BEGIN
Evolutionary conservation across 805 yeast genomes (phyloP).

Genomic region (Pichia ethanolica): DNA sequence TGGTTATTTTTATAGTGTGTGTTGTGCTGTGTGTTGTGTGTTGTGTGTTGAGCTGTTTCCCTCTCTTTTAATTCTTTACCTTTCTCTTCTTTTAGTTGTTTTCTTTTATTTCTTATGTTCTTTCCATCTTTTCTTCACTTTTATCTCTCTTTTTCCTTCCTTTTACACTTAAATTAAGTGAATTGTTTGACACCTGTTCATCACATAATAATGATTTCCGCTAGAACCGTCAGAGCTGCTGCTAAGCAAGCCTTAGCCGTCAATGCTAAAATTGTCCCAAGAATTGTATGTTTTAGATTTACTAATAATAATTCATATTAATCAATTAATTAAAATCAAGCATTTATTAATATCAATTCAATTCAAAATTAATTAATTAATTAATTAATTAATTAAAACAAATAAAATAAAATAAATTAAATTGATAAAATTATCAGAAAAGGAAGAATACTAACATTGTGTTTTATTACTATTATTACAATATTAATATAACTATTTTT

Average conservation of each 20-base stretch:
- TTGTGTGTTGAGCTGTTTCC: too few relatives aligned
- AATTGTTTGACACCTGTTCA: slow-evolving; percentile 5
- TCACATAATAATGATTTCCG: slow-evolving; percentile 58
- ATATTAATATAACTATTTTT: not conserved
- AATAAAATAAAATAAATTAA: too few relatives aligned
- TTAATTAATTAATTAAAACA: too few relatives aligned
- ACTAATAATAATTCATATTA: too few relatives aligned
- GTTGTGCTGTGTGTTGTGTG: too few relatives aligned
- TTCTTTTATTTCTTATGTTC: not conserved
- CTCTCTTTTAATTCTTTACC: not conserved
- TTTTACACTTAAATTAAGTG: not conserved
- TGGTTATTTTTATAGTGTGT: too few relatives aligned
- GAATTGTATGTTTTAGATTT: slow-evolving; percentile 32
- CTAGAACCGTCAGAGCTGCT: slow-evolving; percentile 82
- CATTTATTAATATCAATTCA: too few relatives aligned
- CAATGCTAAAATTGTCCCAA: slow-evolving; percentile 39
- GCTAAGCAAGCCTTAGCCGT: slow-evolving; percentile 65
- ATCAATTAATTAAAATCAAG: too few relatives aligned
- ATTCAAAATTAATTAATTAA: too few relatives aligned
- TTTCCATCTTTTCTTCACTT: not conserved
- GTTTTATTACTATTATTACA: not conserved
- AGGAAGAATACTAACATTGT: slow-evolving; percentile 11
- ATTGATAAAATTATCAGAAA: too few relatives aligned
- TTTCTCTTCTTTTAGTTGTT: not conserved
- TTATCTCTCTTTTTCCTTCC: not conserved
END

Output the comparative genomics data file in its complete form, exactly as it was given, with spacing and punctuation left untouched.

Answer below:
Evolutionary conservation across 805 yeast genomes (phyloP).

Genomic region (Pichia ethanolica): DNA sequence TGGTTATTTTTATAGTGTGTGTTGTGCTGTGTGTTGTGTGTTGTGTGTTGAGCTGTTTCCCTCTCTTTTAATTCTTTACCTTTCTCTTCTTTTAGTTGTTTTCTTTTATTTCTTATGTTCTTTCCATCTTTTCTTCACTTTTATCTCTCTTTTTCCTTCCTTTTACACTTAAATTAAGTGAATTGTTTGACACCTGTTCATCACATAATAATGATTTCCGCTAGAACCGTCAGAGCTGCTGCTAAGCAAGCCTTAGCCGTCAATGCTAAAATTGTCCCAAGAATTGTATGTTTTAGATTTACTAATAATAATTCATATTAATCAATTAATTAAAATCAAGCATTTATTAATATCAATTCAATTCAAAATTAATTAATTAATTAATTAATTAATTAAAACAAATAAAATAAAATAAATTAAATTGATAAAATTATCAGAAAAGGAAGAATACTAACATTGTGTTTTATTACTATTATTACAATATTAATATAACTATTTTT

Average conservation of each 20-base stretch:
- TTGTGTGTTGAGCTGTTTCC: too few relatives aligned
- AATTGTTTGACACCTGTTCA: slow-evolving; percentile 5
- TCACATAATAATGATTTCCG: slow-evolving; percentile 58
- ATATTAATATAACTATTTTT: not conserved
- AATAAAATAAAATAAATTAA: too few relatives aligned
- TTAATTAATTAATTAAAACA: too few relatives aligned
- ACTAATAATAATTCATATTA: too few relatives aligned
- GTTGTGCTGTGTGTTGTGTG: too few relatives aligned
- TTCTTTTATTTCTTATGTTC: not conserved
- CTCTCTTTTAATTCTTTACC: not conserved
- TTTTACACTTAAATTAAGTG: not conserved
- TGGTTATTTTTATAGTGTGT: too few relatives aligned
- GAATTGTATGTTTTAGATTT: slow-evolving; percentile 32
- CTAGAACCGTCAGAGCTGCT: slow-evolving; percentile 82
- CATTTATTAATATCAATTCA: too few relatives aligned
- CAATGCTAAAATTGTCCCAA: slow-evolving; percentile 39
- GCTAAGCAAGCCTTAGCCGT: slow-evolving; percentile 65
- ATCAATTAATTAAAATCAAG: too few relatives aligned
- ATTCAAAATTAATTAATTAA: too few relatives aligned
- TTTCCATCTTTTCTTCACTT: not conserved
- GTTTTATTACTATTATTACA: not conserved
- AGGAAGAATACTAACATTGT: slow-evolving; percentile 11
- ATTGATAAAATTATCAGAAA: too few relatives aligned
- TTTCTCTTCTTTTAGTTGTT: not conserved
- TTATCTCTCTTTTTCCTTCC: not conserved